Benin’s two-round elections, held earlier this year on March 6 and March 20, delivered a decisive victory for opposition candidate and cotton magnate Patrice Talon. As in some other Francophone West African countries, the two-round system facilitated a political upset. Talon finished in second place in the first round, with just 23.5 percent of the vote. In the second round, however, he defeated outgoing President Thomas Boni Yayi’s handpicked candidate, then-Prime Minister Lionel Zinsou, with more than 65 percent of the vote. Zinsou quickly conceded, and Benin won international acclaim for the latest milestone in its 25-year-old democracy. Talon has already made numerous minor reforms and announced ambitious plans. These moves may be Talon’s way of testing the waters before taking on bigger reforms designed to address Benin’s economic crises and high unemployment. How the economy fares will be a major determinant in how Benin’s people assess his performance.
Benin’s 2016 election has been described as featuring an unusually high proportion of technocratic and private-sector candidates, but that does not mean that there is a neat separation between politicians and businesspeople in the country. Talon, Benin’s flashy and self-styled “king of cotton,” had never run for office before, but he is no stranger to politics: He was a key financier for Nicephore Soglo, Benin’s first democratically elected president, who served from 1991 to 1996, and for Boni Yayi.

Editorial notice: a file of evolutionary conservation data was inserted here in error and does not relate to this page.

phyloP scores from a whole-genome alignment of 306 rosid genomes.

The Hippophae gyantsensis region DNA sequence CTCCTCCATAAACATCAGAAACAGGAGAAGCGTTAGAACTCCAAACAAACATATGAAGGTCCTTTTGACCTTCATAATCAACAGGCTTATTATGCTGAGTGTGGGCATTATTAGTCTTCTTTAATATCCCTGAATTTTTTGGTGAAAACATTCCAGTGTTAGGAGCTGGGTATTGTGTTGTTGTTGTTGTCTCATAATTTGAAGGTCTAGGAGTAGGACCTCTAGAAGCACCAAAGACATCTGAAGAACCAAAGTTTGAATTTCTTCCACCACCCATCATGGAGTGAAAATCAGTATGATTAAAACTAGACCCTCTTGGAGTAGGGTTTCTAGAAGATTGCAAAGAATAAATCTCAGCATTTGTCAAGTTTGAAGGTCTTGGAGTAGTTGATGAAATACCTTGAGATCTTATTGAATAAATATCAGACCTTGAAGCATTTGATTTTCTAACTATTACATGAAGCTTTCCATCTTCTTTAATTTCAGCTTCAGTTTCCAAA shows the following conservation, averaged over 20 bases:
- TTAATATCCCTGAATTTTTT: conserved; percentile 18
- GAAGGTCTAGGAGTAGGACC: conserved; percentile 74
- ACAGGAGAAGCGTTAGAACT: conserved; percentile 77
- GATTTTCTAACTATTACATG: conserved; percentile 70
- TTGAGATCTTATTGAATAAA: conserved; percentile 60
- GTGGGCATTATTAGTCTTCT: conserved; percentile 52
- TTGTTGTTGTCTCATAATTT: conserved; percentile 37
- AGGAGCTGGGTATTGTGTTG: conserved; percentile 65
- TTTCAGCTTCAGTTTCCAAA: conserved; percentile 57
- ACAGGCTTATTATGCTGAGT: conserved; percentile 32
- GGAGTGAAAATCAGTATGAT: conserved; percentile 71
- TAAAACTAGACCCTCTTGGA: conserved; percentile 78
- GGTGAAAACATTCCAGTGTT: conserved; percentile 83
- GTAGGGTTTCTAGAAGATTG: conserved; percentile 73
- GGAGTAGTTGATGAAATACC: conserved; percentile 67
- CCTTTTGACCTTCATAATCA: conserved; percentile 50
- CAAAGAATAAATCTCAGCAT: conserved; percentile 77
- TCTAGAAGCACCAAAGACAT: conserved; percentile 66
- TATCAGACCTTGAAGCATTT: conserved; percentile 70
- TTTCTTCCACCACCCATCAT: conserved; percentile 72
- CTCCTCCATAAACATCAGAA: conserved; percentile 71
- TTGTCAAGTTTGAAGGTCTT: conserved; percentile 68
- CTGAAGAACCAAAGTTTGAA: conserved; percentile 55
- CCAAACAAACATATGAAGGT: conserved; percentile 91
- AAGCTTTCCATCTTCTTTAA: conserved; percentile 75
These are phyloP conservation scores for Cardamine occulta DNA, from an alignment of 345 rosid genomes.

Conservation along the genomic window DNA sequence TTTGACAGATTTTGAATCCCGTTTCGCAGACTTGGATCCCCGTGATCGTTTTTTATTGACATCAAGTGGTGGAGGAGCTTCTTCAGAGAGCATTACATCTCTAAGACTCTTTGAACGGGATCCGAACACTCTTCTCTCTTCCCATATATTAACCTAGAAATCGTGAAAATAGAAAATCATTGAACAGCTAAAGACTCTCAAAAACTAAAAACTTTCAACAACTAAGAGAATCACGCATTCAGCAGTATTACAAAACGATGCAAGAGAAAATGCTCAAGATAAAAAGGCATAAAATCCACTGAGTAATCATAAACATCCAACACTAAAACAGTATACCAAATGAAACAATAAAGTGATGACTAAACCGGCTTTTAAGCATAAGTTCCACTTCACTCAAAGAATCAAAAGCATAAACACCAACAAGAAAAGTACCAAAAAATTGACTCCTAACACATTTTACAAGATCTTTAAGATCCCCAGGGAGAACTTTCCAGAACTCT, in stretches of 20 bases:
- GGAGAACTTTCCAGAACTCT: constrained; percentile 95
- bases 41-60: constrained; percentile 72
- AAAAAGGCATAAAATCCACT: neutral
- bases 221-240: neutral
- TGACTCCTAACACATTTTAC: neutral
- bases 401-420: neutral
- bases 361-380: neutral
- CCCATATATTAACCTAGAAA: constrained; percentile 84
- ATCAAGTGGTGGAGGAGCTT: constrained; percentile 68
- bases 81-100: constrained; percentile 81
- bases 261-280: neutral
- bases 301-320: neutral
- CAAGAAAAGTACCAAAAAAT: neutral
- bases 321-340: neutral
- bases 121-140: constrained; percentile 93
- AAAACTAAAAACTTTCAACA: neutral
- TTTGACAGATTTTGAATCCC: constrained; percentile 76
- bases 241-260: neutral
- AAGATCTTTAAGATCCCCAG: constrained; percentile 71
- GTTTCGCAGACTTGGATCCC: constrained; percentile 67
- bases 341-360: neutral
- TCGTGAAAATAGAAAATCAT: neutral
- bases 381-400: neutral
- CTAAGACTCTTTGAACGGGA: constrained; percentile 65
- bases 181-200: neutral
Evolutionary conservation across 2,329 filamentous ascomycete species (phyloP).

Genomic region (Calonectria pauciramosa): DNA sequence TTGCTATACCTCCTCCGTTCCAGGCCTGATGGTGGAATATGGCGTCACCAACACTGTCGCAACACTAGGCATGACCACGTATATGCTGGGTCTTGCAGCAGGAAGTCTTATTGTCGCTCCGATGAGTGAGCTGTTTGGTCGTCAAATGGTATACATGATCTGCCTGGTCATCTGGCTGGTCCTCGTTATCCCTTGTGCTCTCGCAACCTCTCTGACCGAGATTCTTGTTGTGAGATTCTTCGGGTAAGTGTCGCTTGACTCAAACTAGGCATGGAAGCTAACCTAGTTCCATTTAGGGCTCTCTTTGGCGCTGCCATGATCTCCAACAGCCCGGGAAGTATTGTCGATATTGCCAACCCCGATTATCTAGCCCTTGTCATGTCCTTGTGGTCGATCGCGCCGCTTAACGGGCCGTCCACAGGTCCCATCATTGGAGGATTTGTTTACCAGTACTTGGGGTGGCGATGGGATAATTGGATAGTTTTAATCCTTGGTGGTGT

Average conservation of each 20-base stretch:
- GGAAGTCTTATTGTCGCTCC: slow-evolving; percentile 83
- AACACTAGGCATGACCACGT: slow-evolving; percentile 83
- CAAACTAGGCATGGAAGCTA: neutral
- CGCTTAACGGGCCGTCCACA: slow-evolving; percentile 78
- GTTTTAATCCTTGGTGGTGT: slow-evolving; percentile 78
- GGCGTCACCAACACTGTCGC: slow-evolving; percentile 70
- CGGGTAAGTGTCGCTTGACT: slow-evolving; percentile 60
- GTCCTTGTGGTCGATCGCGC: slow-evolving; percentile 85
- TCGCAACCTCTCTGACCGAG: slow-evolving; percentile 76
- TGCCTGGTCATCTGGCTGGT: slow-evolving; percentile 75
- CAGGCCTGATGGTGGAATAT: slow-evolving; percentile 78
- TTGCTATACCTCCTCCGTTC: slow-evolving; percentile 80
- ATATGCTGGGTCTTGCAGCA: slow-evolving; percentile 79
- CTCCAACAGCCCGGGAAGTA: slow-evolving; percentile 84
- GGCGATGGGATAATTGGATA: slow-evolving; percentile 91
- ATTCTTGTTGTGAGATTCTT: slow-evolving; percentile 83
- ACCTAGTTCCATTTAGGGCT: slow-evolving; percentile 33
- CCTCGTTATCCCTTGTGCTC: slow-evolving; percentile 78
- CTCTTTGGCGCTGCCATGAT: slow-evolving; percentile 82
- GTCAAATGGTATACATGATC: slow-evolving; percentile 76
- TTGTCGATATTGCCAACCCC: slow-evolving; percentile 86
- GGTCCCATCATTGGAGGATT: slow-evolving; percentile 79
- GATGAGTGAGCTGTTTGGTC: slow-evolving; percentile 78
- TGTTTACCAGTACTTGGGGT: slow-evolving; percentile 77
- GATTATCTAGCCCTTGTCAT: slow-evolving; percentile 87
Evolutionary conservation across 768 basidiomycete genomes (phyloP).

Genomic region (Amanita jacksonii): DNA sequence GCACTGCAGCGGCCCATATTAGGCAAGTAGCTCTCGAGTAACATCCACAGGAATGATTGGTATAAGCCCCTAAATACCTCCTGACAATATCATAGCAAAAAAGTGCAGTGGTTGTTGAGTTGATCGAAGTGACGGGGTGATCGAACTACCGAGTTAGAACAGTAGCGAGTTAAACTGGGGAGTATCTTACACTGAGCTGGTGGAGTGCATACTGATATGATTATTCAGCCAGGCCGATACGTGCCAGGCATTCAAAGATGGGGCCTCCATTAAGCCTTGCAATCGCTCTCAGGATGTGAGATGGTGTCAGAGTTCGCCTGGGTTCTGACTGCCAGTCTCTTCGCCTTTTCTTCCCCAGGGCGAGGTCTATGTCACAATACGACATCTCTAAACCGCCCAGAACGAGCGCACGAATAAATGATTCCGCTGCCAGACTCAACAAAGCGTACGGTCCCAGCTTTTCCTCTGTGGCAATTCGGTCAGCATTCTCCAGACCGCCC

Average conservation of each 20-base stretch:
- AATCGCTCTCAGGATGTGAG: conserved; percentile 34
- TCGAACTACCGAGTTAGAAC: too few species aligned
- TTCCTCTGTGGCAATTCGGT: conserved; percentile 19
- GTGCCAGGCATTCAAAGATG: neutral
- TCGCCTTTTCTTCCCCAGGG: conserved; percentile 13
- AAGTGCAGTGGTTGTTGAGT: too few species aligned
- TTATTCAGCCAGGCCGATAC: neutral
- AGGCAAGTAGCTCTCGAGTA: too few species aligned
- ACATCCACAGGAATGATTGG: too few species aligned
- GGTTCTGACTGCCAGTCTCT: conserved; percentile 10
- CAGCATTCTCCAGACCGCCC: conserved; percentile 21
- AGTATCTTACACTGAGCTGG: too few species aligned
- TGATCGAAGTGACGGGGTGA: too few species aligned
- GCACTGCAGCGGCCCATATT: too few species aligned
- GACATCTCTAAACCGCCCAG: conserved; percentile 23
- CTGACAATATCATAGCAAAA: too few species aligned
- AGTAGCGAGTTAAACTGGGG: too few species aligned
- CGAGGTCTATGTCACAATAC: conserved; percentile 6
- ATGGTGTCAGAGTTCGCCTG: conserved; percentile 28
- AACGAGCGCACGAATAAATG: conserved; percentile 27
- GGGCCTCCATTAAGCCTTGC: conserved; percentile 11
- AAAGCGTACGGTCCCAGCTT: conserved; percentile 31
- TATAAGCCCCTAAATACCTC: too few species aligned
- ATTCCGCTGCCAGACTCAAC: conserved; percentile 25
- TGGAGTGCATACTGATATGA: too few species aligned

Talon’s relationship with Boni Yayi helped him to expand his cotton business and involvement in imports. The two fell out during Boni Yayi’s second term. Talon spent 2012 to 2015 living in exile in Paris while facing embezzlement accusations at home. So Talon’s decision to seek the presidency was not the sudden impulse of a businessman-turned-politician, but rather the latest chapter in a long-running power struggle among Benin’s elites. For Talon, running for president may have also been a way, in the words of one analyst, of “protecting himself by becoming a major political figure rather than a rich but vulnerable businessman.”